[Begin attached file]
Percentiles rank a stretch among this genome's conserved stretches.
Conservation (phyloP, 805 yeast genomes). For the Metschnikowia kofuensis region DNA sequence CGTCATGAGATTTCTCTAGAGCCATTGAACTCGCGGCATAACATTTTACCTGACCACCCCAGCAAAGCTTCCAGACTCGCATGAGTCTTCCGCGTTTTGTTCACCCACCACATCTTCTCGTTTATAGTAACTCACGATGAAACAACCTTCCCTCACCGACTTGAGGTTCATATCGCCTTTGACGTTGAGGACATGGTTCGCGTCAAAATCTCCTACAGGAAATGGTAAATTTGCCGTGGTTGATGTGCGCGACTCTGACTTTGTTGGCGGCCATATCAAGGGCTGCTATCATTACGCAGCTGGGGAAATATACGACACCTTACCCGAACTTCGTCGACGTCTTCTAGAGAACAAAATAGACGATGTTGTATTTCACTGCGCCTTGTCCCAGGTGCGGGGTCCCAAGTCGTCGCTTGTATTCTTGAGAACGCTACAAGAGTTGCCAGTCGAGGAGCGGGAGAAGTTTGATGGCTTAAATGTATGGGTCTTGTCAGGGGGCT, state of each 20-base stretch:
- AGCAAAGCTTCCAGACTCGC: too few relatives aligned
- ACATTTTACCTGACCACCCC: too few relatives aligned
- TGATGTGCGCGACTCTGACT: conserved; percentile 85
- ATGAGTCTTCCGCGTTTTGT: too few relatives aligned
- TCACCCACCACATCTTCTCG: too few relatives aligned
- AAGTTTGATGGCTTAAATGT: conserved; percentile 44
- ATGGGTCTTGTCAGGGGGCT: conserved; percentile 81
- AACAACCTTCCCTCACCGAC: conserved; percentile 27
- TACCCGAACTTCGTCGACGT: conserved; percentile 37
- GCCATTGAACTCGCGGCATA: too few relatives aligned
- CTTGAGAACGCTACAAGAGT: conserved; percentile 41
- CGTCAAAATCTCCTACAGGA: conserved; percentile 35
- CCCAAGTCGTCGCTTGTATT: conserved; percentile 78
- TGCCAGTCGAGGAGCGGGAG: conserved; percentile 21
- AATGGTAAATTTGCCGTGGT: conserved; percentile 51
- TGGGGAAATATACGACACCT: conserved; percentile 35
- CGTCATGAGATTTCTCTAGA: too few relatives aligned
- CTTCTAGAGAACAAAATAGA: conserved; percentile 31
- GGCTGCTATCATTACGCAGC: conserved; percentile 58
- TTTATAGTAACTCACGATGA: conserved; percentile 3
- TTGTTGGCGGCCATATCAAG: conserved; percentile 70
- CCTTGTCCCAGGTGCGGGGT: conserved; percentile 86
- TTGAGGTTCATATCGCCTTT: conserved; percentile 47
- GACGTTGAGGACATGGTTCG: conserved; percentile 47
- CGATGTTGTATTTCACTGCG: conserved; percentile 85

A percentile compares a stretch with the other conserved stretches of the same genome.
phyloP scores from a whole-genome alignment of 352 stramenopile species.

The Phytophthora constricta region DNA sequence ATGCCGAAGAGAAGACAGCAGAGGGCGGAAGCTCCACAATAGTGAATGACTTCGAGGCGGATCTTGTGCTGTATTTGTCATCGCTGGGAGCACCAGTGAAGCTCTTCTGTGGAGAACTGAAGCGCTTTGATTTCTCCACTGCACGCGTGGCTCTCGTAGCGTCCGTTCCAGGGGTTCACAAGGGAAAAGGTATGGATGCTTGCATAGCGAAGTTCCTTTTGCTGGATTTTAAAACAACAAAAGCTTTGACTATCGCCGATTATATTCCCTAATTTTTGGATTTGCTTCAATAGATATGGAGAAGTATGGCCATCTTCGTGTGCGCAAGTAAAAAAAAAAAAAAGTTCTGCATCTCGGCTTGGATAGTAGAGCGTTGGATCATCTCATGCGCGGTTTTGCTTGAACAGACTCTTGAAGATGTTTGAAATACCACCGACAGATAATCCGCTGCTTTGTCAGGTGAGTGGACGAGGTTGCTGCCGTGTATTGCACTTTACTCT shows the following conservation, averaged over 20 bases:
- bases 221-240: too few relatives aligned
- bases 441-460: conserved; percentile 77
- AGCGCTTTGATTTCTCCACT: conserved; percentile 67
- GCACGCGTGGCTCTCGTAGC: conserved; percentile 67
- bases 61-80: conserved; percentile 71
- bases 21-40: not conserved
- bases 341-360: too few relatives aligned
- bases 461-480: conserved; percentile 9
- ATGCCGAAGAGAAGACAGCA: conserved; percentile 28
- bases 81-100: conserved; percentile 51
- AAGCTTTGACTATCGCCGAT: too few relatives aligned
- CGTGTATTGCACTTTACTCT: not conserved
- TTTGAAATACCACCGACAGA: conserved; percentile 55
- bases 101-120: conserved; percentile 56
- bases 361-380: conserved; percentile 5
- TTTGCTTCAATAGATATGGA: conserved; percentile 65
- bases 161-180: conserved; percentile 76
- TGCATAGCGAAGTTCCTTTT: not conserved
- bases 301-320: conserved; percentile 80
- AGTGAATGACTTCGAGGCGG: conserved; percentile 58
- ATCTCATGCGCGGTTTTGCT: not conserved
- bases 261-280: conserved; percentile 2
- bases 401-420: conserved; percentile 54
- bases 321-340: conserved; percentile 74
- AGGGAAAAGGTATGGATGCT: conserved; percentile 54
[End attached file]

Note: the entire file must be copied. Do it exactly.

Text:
Percentiles rank a stretch among this genome's conserved stretches.
Conservation (phyloP, 805 yeast genomes). For the Metschnikowia kofuensis region DNA sequence CGTCATGAGATTTCTCTAGAGCCATTGAACTCGCGGCATAACATTTTACCTGACCACCCCAGCAAAGCTTCCAGACTCGCATGAGTCTTCCGCGTTTTGTTCACCCACCACATCTTCTCGTTTATAGTAACTCACGATGAAACAACCTTCCCTCACCGACTTGAGGTTCATATCGCCTTTGACGTTGAGGACATGGTTCGCGTCAAAATCTCCTACAGGAAATGGTAAATTTGCCGTGGTTGATGTGCGCGACTCTGACTTTGTTGGCGGCCATATCAAGGGCTGCTATCATTACGCAGCTGGGGAAATATACGACACCTTACCCGAACTTCGTCGACGTCTTCTAGAGAACAAAATAGACGATGTTGTATTTCACTGCGCCTTGTCCCAGGTGCGGGGTCCCAAGTCGTCGCTTGTATTCTTGAGAACGCTACAAGAGTTGCCAGTCGAGGAGCGGGAGAAGTTTGATGGCTTAAATGTATGGGTCTTGTCAGGGGGCT, state of each 20-base stretch:
- AGCAAAGCTTCCAGACTCGC: too few relatives aligned
- ACATTTTACCTGACCACCCC: too few relatives aligned
- TGATGTGCGCGACTCTGACT: conserved; percentile 85
- ATGAGTCTTCCGCGTTTTGT: too few relatives aligned
- TCACCCACCACATCTTCTCG: too few relatives aligned
- AAGTTTGATGGCTTAAATGT: conserved; percentile 44
- ATGGGTCTTGTCAGGGGGCT: conserved; percentile 81
- AACAACCTTCCCTCACCGAC: conserved; percentile 27
- TACCCGAACTTCGTCGACGT: conserved; percentile 37
- GCCATTGAACTCGCGGCATA: too few relatives aligned
- CTTGAGAACGCTACAAGAGT: conserved; percentile 41
- CGTCAAAATCTCCTACAGGA: conserved; percentile 35
- CCCAAGTCGTCGCTTGTATT: conserved; percentile 78
- TGCCAGTCGAGGAGCGGGAG: conserved; percentile 21
- AATGGTAAATTTGCCGTGGT: conserved; percentile 51
- TGGGGAAATATACGACACCT: conserved; percentile 35
- CGTCATGAGATTTCTCTAGA: too few relatives aligned
- CTTCTAGAGAACAAAATAGA: conserved; percentile 31
- GGCTGCTATCATTACGCAGC: conserved; percentile 58
- TTTATAGTAACTCACGATGA: conserved; percentile 3
- TTGTTGGCGGCCATATCAAG: conserved; percentile 70
- CCTTGTCCCAGGTGCGGGGT: conserved; percentile 86
- TTGAGGTTCATATCGCCTTT: conserved; percentile 47
- GACGTTGAGGACATGGTTCG: conserved; percentile 47
- CGATGTTGTATTTCACTGCG: conserved; percentile 85

A percentile compares a stretch with the other conserved stretches of the same genome.
phyloP scores from a whole-genome alignment of 352 stramenopile species.

The Phytophthora constricta region DNA sequence ATGCCGAAGAGAAGACAGCAGAGGGCGGAAGCTCCACAATAGTGAATGACTTCGAGGCGGATCTTGTGCTGTATTTGTCATCGCTGGGAGCACCAGTGAAGCTCTTCTGTGGAGAACTGAAGCGCTTTGATTTCTCCACTGCACGCGTGGCTCTCGTAGCGTCCGTTCCAGGGGTTCACAAGGGAAAAGGTATGGATGCTTGCATAGCGAAGTTCCTTTTGCTGGATTTTAAAACAACAAAAGCTTTGACTATCGCCGATTATATTCCCTAATTTTTGGATTTGCTTCAATAGATATGGAGAAGTATGGCCATCTTCGTGTGCGCAAGTAAAAAAAAAAAAAAGTTCTGCATCTCGGCTTGGATAGTAGAGCGTTGGATCATCTCATGCGCGGTTTTGCTTGAACAGACTCTTGAAGATGTTTGAAATACCACCGACAGATAATCCGCTGCTTTGTCAGGTGAGTGGACGAGGTTGCTGCCGTGTATTGCACTTTACTCT shows the following conservation, averaged over 20 bases:
- bases 221-240: too few relatives aligned
- bases 441-460: conserved; percentile 77
- AGCGCTTTGATTTCTCCACT: conserved; percentile 67
- GCACGCGTGGCTCTCGTAGC: conserved; percentile 67
- bases 61-80: conserved; percentile 71
- bases 21-40: not conserved
- bases 341-360: too few relatives aligned
- bases 461-480: conserved; percentile 9
- ATGCCGAAGAGAAGACAGCA: conserved; percentile 28
- bases 81-100: conserved; percentile 51
- AAGCTTTGACTATCGCCGAT: too few relatives aligned
- CGTGTATTGCACTTTACTCT: not conserved
- TTTGAAATACCACCGACAGA: conserved; percentile 55
- bases 101-120: conserved; percentile 56
- bases 361-380: conserved; percentile 5
- TTTGCTTCAATAGATATGGA: conserved; percentile 65
- bases 161-180: conserved; percentile 76
- TGCATAGCGAAGTTCCTTTT: not conserved
- bases 301-320: conserved; percentile 80
- AGTGAATGACTTCGAGGCGG: conserved; percentile 58
- ATCTCATGCGCGGTTTTGCT: not conserved
- bases 261-280: conserved; percentile 2
- bases 401-420: conserved; percentile 54
- bases 321-340: conserved; percentile 74
- AGGGAAAAGGTATGGATGCT: conserved; percentile 54